In the midst of these accusations that I have been untruthful about certain events in my past, I wanted to clear the air once and for all by giving you, the people, a complete and true biography of my life. No fluff, no hyperbole, just me. Brian.
I was born Brian Ezekiel Williams in 1959 to Dorothy and Gordon Williams in the heartland of the rural South. I was raised an only child because the Dust Bowl had taken the life of my older sister, Julianne, three years prior. We were poor but happy.
When I turned 8, my family, like the rest of the nation, was in the throes of the Great Depression. It wasn’t easy for any of us. I’ve know what it is to starve, to close my eyes and imagine the bread I was eating was a Christmas ham. My mother was a seamstress and my father told everyone he was involved in “waste management.” But my mother and I knew the truth. He was a made man in the Capone crime family of Chicago. Life was fine in the Williams household until things came crumbling down when I watched my older sister Julianne get shot and killed in the crossfire of a drug deal gone wrong.
At 19, I joined the army. I was too distraught about Julianne, and I left my family behind. In my heart of hearts, I knew one day I would sit at a desk and read the news to the nation through a teleprompter. But this was World War I we were dealing with, and I’d be damned if I wasn’t going to fight with my fellow men overseas.
As the war raged on, I saw more of my boys than you can count drop dead from bullets and grenades. I’ll never forget the look in my friend Bubba’s eyes, dying in front of me, as I promised him that after this was over I would buy that shrimping boat and open a restaurant and name it after us. Then, WWI ended and the Civil Rights movement began.
When I first heard Martin Luther King Jr. speak, chills ran up my spine. I was a 24-year-old lad in Washington, D.C., running errands for JFK. I had met my soon-to-be wife, Jane, and we were living in a studio apartment in the same building as Hunter S. Thompson and Sugar Ray Leonard.
Then came the day that will be remembered throughout history. I’ve interviewed legends from Isaac Newton to Ariana Grande, but I’ll never forget the moment that JFK was shot. Because I was there, in Washington D.C., 15 yards away, watching the whole thing happen. I even have a scar where shrapnel from Lee Harvey Oswald’s bullet hit me.
After the shock of the assassination wore off, my wife and I got pregnant with my daughter Allison. We named her after my sister Julianne, who had died three years prior in a plane crash.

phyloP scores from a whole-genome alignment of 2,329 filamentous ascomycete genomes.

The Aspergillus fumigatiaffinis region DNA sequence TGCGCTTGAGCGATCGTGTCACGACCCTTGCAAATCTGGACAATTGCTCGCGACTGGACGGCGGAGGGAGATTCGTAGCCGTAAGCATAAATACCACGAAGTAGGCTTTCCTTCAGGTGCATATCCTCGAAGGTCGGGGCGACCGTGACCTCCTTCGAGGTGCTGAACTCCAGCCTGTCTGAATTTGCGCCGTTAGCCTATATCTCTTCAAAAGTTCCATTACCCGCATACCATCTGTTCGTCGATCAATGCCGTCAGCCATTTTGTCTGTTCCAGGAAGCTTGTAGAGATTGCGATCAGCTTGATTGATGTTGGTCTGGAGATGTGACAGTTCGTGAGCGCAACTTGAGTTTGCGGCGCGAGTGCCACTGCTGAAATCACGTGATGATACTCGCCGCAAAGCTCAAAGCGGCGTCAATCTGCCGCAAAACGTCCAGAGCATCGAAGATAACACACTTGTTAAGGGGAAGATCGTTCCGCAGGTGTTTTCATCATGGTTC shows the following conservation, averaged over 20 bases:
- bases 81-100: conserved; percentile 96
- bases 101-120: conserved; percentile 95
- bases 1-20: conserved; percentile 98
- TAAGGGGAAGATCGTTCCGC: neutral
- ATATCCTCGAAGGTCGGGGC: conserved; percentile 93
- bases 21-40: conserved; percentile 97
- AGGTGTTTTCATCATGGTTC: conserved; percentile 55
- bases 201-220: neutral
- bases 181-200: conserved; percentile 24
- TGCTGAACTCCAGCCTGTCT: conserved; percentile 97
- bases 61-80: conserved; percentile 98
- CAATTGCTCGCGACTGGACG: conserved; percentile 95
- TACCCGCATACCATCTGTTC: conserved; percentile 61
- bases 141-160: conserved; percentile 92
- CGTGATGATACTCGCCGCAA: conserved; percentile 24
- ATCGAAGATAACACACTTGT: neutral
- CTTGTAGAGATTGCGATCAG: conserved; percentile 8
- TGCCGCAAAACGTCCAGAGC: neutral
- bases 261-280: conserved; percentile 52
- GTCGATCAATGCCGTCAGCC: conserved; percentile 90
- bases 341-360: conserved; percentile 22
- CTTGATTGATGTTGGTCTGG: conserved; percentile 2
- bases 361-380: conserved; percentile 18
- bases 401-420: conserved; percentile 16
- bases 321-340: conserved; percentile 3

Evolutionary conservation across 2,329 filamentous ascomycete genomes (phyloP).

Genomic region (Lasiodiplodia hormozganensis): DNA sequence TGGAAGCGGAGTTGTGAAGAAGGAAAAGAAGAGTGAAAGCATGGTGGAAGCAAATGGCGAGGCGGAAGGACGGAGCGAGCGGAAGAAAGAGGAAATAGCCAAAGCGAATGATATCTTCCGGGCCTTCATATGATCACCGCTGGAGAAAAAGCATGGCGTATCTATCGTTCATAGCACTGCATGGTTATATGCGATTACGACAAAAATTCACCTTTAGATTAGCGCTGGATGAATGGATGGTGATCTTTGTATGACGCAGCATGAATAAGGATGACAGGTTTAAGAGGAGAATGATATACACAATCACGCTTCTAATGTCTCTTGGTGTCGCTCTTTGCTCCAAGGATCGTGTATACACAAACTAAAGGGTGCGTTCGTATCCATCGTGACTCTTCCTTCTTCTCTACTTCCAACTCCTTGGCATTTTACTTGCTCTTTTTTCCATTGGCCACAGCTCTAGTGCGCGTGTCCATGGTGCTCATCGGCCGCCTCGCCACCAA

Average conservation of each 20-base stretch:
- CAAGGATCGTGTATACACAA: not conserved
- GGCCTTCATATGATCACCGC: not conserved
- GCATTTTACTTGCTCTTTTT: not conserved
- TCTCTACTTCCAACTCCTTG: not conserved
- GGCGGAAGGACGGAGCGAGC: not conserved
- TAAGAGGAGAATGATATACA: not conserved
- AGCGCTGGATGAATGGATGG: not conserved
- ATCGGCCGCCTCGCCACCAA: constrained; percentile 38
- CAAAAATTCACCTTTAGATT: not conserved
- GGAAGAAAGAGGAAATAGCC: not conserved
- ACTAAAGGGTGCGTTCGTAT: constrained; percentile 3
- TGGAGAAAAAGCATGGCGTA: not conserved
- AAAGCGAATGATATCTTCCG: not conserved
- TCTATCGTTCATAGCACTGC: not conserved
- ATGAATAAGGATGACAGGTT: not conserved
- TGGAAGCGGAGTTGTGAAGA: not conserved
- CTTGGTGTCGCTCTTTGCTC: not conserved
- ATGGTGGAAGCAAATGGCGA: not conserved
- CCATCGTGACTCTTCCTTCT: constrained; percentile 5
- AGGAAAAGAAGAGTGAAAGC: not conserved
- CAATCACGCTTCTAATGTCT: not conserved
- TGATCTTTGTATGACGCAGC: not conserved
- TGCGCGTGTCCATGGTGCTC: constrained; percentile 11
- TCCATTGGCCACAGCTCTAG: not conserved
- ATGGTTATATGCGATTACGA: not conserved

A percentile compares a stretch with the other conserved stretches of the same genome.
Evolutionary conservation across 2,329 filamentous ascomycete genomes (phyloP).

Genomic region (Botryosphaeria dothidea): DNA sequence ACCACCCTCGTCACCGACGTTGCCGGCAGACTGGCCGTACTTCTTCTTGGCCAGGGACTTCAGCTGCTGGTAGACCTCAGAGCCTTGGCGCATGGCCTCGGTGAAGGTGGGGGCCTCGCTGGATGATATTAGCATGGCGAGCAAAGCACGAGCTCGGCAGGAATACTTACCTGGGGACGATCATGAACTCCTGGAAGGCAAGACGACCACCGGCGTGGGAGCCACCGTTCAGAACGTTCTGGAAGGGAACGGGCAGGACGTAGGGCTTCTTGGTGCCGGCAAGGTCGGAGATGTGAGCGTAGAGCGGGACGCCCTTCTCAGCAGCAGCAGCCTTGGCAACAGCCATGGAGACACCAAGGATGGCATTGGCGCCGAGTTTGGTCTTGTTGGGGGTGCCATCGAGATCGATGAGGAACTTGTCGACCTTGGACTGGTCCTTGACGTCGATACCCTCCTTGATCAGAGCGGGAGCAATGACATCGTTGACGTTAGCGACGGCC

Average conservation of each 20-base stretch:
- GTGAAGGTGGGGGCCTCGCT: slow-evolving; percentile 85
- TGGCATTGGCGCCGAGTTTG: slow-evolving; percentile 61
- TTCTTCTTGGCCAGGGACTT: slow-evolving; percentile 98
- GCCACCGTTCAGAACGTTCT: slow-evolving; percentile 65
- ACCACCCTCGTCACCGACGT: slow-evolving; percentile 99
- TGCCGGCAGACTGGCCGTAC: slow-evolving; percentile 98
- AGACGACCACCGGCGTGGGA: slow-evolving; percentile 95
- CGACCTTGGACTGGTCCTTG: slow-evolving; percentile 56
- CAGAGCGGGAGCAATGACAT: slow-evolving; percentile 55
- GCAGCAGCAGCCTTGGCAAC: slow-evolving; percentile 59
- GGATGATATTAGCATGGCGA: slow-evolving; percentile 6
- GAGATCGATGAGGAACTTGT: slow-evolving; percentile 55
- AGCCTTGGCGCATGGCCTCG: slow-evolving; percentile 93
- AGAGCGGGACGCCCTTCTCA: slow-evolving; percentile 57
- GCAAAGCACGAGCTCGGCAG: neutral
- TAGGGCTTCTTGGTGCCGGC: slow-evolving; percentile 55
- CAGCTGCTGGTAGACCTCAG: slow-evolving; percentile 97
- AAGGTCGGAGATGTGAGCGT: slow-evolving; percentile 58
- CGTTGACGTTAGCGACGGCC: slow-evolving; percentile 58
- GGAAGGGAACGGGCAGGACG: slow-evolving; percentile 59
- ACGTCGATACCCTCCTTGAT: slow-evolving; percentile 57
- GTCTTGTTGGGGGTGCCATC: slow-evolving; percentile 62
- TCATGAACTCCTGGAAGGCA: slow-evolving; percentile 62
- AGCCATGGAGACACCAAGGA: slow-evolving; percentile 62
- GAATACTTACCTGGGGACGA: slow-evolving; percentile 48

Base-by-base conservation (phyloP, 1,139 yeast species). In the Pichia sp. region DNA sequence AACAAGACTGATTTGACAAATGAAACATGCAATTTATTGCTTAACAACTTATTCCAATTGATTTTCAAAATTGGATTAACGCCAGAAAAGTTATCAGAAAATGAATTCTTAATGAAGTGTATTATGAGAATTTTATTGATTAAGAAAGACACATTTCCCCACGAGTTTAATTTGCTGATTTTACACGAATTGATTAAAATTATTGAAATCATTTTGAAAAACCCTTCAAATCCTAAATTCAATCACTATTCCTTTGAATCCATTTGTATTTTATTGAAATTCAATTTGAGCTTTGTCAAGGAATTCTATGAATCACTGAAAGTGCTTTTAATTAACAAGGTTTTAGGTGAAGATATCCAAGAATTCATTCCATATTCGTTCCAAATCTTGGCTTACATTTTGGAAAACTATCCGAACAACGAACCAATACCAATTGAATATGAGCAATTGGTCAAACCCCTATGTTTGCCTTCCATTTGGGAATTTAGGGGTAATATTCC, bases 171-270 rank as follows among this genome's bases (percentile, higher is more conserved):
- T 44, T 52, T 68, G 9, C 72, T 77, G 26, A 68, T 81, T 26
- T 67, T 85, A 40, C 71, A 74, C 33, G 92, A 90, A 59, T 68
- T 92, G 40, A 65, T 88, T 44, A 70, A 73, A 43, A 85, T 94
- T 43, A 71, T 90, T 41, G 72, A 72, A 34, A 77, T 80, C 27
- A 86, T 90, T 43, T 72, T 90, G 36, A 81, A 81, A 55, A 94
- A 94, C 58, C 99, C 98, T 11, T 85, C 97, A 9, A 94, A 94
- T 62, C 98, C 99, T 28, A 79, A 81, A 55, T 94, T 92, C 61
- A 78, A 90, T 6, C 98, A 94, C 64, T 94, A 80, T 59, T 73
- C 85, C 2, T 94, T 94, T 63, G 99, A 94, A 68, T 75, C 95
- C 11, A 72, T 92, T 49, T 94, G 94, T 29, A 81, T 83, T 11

Then, through my connections in Washington, I scored an internship at NBC. I worked my ass off as a page night and day; I was the first one there and the last one to go home. I would watch Walker Kronkite break story after story, riveted by his dedication and screen presence. I got him his coffee every day (tan, two sugars), and through that little interaction we grew close. I’m pleased to say that Walker and I became best friends and still are to this day.
Then, in 1970, a spot opened up. There were whispers of a new show they were workshopping called “NBC Nightly News.” I knew it was my chance. The first time I applied for the job, I was turned away. I didn’t know why. Was it because I was unqualified? That couldn’t be the case. Was it because I was black? Probably. I can say in that moment that I understood first hand what racial discrimination feels like in this country. Because it happened to me. I had never even thought about the dark color of my skin and what it meant. I was always just a person.
I walked straight into the President of NBC’s office, who was in the middle of a meeting with Elizabeth Taylor, and called on all my strength as the proud black man I was: “Mister Frank, I’m Brian Williams. And I’m the best man for the job.” He took one look at me and said “Son, you’re hired.” And that’s how my career in reading a teleprompter on television began (full disclosure for the sake of transparency: after that meeting Liz Taylor and I would become lovers for a time).
A few years later, my daughter Allison got her asshole eaten out on an episode Girls.
So that is my story. My full story. My only story.
If I have trouble remembering small pieces of certain events, it is only because I am a journalist whose job is to focus on the large, sweeping details of the story and disregard the smaller “facts.”
Yours in ethics in journalism,